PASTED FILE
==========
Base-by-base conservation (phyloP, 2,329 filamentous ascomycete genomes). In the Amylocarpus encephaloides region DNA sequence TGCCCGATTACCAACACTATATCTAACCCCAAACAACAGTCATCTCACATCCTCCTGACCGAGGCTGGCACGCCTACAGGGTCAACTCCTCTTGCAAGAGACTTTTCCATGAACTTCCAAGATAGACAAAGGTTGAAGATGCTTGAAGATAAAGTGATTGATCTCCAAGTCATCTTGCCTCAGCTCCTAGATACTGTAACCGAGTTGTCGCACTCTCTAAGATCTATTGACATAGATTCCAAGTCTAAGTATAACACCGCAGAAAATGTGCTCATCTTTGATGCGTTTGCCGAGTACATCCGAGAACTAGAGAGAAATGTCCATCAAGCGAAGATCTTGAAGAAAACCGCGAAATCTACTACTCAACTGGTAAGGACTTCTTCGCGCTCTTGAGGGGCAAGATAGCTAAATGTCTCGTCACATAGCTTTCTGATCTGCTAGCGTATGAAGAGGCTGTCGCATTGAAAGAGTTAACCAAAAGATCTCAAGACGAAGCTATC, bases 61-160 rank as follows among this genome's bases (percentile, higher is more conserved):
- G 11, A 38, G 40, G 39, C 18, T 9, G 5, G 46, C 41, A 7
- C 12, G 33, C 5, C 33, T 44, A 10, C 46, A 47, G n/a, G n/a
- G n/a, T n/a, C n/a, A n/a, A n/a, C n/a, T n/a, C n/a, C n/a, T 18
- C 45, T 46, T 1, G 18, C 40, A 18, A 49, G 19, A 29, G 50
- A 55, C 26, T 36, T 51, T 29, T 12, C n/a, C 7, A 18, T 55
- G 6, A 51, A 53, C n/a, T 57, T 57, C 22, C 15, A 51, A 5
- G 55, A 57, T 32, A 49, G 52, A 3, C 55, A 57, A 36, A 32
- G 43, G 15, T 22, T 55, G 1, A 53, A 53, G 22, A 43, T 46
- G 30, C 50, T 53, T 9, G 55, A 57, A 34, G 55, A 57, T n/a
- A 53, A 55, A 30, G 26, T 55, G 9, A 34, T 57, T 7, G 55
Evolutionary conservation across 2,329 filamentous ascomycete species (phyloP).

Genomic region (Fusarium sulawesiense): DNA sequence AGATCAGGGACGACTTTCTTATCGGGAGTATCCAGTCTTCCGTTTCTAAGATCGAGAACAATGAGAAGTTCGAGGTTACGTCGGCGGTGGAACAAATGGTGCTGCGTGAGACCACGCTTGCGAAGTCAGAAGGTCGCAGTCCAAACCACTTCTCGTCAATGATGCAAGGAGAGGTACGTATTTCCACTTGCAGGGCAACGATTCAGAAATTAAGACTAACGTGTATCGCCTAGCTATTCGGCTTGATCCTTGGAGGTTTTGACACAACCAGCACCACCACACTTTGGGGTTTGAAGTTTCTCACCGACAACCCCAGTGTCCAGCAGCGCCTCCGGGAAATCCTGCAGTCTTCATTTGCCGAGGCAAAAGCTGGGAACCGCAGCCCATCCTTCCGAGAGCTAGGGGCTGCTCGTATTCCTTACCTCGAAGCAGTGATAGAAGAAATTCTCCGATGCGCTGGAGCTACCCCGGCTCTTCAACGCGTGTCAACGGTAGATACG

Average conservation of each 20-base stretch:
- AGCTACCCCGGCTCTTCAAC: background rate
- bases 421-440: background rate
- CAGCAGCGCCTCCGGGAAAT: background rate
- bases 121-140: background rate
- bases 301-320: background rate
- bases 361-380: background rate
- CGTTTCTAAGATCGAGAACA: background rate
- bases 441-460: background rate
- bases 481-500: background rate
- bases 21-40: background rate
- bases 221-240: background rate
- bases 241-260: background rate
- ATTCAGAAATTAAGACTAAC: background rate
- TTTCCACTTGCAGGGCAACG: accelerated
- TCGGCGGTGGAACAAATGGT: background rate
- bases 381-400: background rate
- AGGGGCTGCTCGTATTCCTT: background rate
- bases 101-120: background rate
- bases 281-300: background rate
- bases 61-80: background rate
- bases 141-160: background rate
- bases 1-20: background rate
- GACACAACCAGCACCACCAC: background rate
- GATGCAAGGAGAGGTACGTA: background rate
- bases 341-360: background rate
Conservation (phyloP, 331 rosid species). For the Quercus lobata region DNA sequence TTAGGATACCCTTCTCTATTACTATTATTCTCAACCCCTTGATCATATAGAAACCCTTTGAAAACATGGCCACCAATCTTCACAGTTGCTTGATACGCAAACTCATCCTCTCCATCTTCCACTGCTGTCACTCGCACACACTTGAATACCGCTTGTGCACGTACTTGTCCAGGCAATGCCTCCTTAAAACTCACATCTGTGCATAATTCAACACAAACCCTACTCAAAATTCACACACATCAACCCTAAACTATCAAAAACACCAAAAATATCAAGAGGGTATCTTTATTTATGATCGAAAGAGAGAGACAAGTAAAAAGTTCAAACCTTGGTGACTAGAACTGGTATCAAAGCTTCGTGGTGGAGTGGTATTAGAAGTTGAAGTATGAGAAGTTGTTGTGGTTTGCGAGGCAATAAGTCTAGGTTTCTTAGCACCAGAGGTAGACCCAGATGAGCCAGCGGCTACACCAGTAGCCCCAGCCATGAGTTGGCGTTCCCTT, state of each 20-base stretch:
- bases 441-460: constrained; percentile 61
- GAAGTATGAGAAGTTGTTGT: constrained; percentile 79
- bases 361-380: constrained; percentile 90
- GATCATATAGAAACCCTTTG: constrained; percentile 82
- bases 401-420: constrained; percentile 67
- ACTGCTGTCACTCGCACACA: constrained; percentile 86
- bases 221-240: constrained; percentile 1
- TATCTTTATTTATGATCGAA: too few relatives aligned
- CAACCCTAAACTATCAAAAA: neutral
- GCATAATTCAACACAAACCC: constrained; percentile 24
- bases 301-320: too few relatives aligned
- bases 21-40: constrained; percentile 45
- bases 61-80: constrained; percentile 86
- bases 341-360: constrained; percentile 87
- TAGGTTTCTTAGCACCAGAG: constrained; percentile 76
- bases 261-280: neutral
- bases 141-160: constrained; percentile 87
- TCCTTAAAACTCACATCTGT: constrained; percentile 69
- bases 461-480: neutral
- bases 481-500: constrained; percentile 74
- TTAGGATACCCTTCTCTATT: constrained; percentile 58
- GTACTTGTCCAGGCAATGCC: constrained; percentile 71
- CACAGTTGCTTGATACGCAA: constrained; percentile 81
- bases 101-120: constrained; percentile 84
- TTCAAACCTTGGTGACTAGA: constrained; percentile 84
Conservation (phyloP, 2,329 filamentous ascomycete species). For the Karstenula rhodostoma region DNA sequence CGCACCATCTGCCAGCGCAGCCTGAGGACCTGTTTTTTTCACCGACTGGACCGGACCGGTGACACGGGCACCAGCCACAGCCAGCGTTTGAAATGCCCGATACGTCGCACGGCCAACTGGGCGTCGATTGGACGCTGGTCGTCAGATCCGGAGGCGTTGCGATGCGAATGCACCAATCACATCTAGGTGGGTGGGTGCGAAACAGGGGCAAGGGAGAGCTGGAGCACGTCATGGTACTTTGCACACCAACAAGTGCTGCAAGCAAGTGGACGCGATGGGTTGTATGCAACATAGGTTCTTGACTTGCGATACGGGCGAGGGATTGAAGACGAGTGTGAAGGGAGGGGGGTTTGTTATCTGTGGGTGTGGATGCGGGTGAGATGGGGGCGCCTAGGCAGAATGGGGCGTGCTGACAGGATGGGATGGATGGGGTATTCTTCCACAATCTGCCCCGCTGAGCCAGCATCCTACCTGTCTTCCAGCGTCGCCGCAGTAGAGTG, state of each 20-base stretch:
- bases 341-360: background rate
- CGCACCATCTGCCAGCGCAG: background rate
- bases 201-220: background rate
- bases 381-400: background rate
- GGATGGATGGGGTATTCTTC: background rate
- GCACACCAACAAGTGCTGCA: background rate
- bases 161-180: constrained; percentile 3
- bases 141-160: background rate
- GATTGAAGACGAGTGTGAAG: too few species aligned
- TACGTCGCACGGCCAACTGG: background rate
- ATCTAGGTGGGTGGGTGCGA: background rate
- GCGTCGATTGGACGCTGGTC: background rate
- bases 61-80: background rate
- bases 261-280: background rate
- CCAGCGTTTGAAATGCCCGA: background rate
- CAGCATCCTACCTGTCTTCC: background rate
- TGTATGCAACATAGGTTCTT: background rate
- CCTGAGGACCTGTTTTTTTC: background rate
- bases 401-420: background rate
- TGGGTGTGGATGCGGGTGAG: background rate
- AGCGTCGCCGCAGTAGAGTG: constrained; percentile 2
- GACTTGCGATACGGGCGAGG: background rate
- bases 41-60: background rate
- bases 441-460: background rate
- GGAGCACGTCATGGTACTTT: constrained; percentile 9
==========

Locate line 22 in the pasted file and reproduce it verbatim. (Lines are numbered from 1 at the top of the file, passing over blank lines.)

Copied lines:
- bases 441-460: background rate